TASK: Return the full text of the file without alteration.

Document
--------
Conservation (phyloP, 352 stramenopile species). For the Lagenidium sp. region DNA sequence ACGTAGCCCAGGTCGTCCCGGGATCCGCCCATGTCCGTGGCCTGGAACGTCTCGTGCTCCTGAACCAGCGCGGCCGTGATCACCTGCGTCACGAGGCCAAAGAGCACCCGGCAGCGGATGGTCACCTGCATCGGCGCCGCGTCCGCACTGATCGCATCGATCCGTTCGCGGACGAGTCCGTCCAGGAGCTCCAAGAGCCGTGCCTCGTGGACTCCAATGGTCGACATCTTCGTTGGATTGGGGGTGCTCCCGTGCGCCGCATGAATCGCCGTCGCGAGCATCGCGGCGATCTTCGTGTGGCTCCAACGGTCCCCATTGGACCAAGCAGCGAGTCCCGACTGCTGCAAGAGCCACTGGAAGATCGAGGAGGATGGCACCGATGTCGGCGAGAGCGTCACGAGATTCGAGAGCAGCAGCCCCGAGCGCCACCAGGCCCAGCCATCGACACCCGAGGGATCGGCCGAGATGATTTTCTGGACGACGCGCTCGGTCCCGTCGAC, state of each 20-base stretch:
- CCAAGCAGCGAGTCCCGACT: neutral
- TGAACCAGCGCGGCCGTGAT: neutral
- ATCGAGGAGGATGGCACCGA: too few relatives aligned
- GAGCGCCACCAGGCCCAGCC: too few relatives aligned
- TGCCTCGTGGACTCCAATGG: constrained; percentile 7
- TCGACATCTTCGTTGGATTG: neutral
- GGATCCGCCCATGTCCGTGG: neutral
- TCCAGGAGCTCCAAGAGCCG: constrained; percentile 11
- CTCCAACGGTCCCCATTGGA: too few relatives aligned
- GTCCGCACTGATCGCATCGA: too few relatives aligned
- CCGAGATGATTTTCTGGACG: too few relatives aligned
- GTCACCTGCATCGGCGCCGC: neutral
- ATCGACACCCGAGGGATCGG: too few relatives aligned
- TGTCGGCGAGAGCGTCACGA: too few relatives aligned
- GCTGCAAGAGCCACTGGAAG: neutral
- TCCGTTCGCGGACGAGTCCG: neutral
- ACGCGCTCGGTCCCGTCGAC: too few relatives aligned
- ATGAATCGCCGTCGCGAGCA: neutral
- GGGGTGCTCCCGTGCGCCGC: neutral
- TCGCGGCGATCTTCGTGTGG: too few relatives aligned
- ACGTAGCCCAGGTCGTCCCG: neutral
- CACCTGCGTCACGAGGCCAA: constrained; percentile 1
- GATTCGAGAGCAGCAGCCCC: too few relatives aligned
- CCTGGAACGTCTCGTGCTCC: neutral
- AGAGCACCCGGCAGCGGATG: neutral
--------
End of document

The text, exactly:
Conservation (phyloP, 352 stramenopile species). For the Lagenidium sp. region DNA sequence ACGTAGCCCAGGTCGTCCCGGGATCCGCCCATGTCCGTGGCCTGGAACGTCTCGTGCTCCTGAACCAGCGCGGCCGTGATCACCTGCGTCACGAGGCCAAAGAGCACCCGGCAGCGGATGGTCACCTGCATCGGCGCCGCGTCCGCACTGATCGCATCGATCCGTTCGCGGACGAGTCCGTCCAGGAGCTCCAAGAGCCGTGCCTCGTGGACTCCAATGGTCGACATCTTCGTTGGATTGGGGGTGCTCCCGTGCGCCGCATGAATCGCCGTCGCGAGCATCGCGGCGATCTTCGTGTGGCTCCAACGGTCCCCATTGGACCAAGCAGCGAGTCCCGACTGCTGCAAGAGCCACTGGAAGATCGAGGAGGATGGCACCGATGTCGGCGAGAGCGTCACGAGATTCGAGAGCAGCAGCCCCGAGCGCCACCAGGCCCAGCCATCGACACCCGAGGGATCGGCCGAGATGATTTTCTGGACGACGCGCTCGGTCCCGTCGAC, state of each 20-base stretch:
- CCAAGCAGCGAGTCCCGACT: neutral
- TGAACCAGCGCGGCCGTGAT: neutral
- ATCGAGGAGGATGGCACCGA: too few relatives aligned
- GAGCGCCACCAGGCCCAGCC: too few relatives aligned
- TGCCTCGTGGACTCCAATGG: constrained; percentile 7
- TCGACATCTTCGTTGGATTG: neutral
- GGATCCGCCCATGTCCGTGG: neutral
- TCCAGGAGCTCCAAGAGCCG: constrained; percentile 11
- CTCCAACGGTCCCCATTGGA: too few relatives aligned
- GTCCGCACTGATCGCATCGA: too few relatives aligned
- CCGAGATGATTTTCTGGACG: too few relatives aligned
- GTCACCTGCATCGGCGCCGC: neutral
- ATCGACACCCGAGGGATCGG: too few relatives aligned
- TGTCGGCGAGAGCGTCACGA: too few relatives aligned
- GCTGCAAGAGCCACTGGAAG: neutral
- TCCGTTCGCGGACGAGTCCG: neutral
- ACGCGCTCGGTCCCGTCGAC: too few relatives aligned
- ATGAATCGCCGTCGCGAGCA: neutral
- GGGGTGCTCCCGTGCGCCGC: neutral
- TCGCGGCGATCTTCGTGTGG: too few relatives aligned
- ACGTAGCCCAGGTCGTCCCG: neutral
- CACCTGCGTCACGAGGCCAA: constrained; percentile 1
- GATTCGAGAGCAGCAGCCCC: too few relatives aligned
- CCTGGAACGTCTCGTGCTCC: neutral
- AGAGCACCCGGCAGCGGATG: neutral